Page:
China's female labor force makes the 'she economy' thrive
The topic of women's employment in China has been trending on Weibo. The tag "according to the U.S. Labor Department, China has the most working women in the world" has garnered huge attention. In fact, Chinese women are taking part in country's labor force in great numbers. Overall, 70% of Chinese women are either employed in some capacity or seeking employment. This is much higher than Asia Pacific average.
In 2017, the Hurun Research Institute and Mini World released a list of self-made women billionaires, the Hurun Richest Self-Made Women in the World. The list comprises of a total of 88 self-made women billionaires from 12 countries and includes 56 Chinese women billionaires, making China the most represented country. Furthermore, among the top 10 richest self-made women, six were from China.
Before this, research from the Center for Work Life Policy in New York showed Chinese women to be the most ambitious women in the world. Almost 76% of Chinese women are eager to gain a higher position in their career, while only 52% of American women feel the same.
There are three reasons why the Chinese women are in a tight labor market. First of all, the gender gap is much narrower in China than many other countries. Under the slogan "women hold up half the sky," Chinese women are encouraged to join the labor force and find it easier to get a job than before.
Secondly, access to the World Trade Organization has allowed China to fully integrate into global trade and reap the benefits of its comparative advantage of having an abundant labor supply. The rapid growth of China's economy also gives Chinese women more opportunity. A female elite is emerging, consisting mainly of a small number of women entrepreneurs whose social success has become one of the symbols of the Chinese economic boom.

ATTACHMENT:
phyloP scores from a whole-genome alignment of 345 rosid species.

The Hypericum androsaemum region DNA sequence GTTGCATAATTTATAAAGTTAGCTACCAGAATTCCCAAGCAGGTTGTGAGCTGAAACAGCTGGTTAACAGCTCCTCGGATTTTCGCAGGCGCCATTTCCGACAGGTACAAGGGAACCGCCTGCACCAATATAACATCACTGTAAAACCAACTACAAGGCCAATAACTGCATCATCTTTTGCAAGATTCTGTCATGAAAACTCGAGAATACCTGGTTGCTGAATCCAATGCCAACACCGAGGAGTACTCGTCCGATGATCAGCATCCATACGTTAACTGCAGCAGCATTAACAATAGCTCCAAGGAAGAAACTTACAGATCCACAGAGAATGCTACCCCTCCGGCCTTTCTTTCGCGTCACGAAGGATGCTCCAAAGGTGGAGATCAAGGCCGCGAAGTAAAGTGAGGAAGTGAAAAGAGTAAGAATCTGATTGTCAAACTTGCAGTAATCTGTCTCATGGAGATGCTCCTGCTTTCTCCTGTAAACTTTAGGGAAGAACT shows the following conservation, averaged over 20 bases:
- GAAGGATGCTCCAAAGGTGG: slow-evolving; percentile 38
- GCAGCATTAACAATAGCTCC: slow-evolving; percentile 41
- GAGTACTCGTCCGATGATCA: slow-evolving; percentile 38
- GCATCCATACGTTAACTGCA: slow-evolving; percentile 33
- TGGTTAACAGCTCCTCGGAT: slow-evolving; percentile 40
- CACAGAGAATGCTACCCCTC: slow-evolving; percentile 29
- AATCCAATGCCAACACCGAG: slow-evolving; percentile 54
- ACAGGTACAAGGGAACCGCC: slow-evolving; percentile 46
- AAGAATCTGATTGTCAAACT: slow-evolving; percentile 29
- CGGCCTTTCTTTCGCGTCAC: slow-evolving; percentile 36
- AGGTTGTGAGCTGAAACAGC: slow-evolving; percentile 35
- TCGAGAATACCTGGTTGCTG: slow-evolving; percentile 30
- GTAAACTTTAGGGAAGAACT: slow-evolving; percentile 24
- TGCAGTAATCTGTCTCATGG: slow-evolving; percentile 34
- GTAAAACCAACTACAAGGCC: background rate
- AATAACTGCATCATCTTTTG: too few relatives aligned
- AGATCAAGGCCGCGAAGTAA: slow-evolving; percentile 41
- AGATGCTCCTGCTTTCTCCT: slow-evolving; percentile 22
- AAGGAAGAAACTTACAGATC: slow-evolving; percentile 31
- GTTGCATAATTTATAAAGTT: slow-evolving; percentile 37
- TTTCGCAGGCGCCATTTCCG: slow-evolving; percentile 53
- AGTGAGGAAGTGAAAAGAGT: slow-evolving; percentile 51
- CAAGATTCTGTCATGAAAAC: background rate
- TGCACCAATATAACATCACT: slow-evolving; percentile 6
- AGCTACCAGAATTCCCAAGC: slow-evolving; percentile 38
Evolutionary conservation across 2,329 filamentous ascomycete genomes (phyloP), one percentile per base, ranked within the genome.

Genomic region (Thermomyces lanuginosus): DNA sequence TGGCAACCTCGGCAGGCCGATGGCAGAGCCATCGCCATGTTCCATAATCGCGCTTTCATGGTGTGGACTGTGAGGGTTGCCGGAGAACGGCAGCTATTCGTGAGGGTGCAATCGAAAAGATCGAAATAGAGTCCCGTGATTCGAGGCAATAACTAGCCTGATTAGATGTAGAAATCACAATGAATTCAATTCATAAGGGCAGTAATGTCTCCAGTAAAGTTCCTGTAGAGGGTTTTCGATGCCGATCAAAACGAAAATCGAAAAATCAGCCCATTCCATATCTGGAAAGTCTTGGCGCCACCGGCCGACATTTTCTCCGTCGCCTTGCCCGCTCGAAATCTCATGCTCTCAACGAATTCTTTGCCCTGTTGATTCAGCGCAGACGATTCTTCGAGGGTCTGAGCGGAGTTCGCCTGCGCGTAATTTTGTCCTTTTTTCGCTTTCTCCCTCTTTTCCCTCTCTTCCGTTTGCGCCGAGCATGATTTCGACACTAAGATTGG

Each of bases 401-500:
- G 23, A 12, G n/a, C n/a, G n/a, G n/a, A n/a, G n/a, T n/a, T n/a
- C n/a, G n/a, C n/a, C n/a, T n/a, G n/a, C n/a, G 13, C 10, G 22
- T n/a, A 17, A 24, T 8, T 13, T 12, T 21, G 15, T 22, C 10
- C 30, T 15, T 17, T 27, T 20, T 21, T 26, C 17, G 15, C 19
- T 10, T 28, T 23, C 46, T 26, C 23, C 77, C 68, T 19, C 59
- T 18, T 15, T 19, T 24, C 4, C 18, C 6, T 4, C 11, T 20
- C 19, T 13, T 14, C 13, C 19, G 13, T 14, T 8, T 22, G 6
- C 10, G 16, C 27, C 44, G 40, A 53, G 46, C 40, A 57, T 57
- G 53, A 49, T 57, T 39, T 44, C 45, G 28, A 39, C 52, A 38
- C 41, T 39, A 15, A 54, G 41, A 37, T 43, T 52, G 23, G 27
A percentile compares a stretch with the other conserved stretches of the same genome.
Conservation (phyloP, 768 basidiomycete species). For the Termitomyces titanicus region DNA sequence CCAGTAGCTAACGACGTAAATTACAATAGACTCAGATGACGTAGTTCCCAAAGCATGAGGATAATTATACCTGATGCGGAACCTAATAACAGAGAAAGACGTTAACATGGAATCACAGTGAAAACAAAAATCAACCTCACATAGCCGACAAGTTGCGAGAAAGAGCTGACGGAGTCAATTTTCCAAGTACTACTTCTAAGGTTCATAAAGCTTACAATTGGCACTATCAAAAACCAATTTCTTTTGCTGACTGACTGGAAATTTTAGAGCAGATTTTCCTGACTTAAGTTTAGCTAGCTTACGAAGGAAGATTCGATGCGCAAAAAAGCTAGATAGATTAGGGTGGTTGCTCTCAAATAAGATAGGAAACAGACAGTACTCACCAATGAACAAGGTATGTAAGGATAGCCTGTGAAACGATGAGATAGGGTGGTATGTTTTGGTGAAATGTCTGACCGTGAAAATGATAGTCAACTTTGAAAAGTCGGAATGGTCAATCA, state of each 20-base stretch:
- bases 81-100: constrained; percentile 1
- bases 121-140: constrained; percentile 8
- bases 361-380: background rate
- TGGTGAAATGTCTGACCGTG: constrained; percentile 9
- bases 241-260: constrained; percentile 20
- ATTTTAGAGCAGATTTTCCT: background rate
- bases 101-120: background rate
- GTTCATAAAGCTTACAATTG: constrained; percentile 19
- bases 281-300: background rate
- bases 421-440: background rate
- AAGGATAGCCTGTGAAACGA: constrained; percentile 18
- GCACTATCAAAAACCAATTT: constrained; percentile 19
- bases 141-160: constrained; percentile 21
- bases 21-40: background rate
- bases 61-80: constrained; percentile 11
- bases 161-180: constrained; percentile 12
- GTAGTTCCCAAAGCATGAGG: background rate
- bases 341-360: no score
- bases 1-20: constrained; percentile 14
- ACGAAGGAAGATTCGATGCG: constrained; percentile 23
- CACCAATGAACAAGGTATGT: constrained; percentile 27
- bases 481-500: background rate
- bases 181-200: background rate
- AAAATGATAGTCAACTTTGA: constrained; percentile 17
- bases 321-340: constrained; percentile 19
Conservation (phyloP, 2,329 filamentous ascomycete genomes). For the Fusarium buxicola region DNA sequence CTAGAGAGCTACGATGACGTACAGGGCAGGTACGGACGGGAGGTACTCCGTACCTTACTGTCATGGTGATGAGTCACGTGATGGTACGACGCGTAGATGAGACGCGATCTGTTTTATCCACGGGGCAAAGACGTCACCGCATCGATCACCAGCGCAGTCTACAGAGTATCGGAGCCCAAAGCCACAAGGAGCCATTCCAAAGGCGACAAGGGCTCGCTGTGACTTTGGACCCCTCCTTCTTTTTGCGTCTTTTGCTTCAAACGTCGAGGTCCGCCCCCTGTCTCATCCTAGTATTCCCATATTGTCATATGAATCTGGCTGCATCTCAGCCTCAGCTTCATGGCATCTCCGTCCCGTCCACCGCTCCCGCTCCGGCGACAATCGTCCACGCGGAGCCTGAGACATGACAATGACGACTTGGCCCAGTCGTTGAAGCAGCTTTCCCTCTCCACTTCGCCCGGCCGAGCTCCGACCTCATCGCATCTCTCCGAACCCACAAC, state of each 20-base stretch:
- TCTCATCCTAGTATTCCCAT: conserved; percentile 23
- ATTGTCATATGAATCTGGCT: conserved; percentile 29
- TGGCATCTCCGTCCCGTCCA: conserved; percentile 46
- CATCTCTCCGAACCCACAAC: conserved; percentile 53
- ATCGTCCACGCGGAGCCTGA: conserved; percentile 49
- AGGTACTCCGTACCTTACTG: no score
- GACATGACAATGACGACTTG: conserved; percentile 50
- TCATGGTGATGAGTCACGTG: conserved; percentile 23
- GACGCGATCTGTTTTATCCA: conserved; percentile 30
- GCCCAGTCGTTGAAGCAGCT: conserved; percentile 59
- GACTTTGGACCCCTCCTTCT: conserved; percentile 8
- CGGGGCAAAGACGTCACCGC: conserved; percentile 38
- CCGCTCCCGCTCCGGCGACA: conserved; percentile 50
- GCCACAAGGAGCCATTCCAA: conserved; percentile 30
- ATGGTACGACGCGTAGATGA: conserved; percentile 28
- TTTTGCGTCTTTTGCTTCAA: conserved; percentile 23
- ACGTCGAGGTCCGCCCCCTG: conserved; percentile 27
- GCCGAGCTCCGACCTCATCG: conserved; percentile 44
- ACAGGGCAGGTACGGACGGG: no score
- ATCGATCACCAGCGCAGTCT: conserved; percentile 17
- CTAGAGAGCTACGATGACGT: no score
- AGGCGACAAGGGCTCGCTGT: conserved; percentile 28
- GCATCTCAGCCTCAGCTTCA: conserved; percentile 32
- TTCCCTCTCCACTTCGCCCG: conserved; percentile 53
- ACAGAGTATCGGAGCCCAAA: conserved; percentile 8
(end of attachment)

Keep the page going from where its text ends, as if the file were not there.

Finally, China has made great strides and significant progress towards improving girls' education. In 1986, the "Compulsory Education Law of the People's Republic of China" took effect. This law required that all citizens obtain at least nine years of education, which has made significant progress in girls' education in China in the last three decades. Female enrollment in higher education is on the rise. In 2012, female college students made up 51.4 percent of the total university student population. College-educated Chinese women are significantly more likely to be in the labor force than those who are less educated.
The huge number of Chinese women in country's labor force has made the "she economy" become the future. In fact, "she economy" was a term coined by the Ministry of Education in 2007 for the women targeted. Industry data shows that females promote growth in several sectors of the global economy, such as healthcare, financial services, e-commerce and education. Employed Chinese women usually have a higher income and are more independent, so they seek out better services for themselves.
Women in China's workforce make a sizable contribution to the domestic economy. In a recent study, McKinsey Global Institute estimated that Chinese women's contribution to China's gross domestic product was 41 percent, the highest in the Asia Pacific region. The "she economy" has made rapid strides.
But, there are still a lot of challenges for today's Chinese women. Lan Zhenzhen, vice-president of cosmetics giant L'Oreal China, has said that the value of women professionals, especially those involved in scientific research, is often under appreciated. Some high-achieving, single women can be mocked as "asexual" in society. Studies also have shown a widening gender pay gap in China. As a result, women are more likely than their husbands to give up careers to focus on childcare. It would seem that in some contexts, Chinese women still need men's help.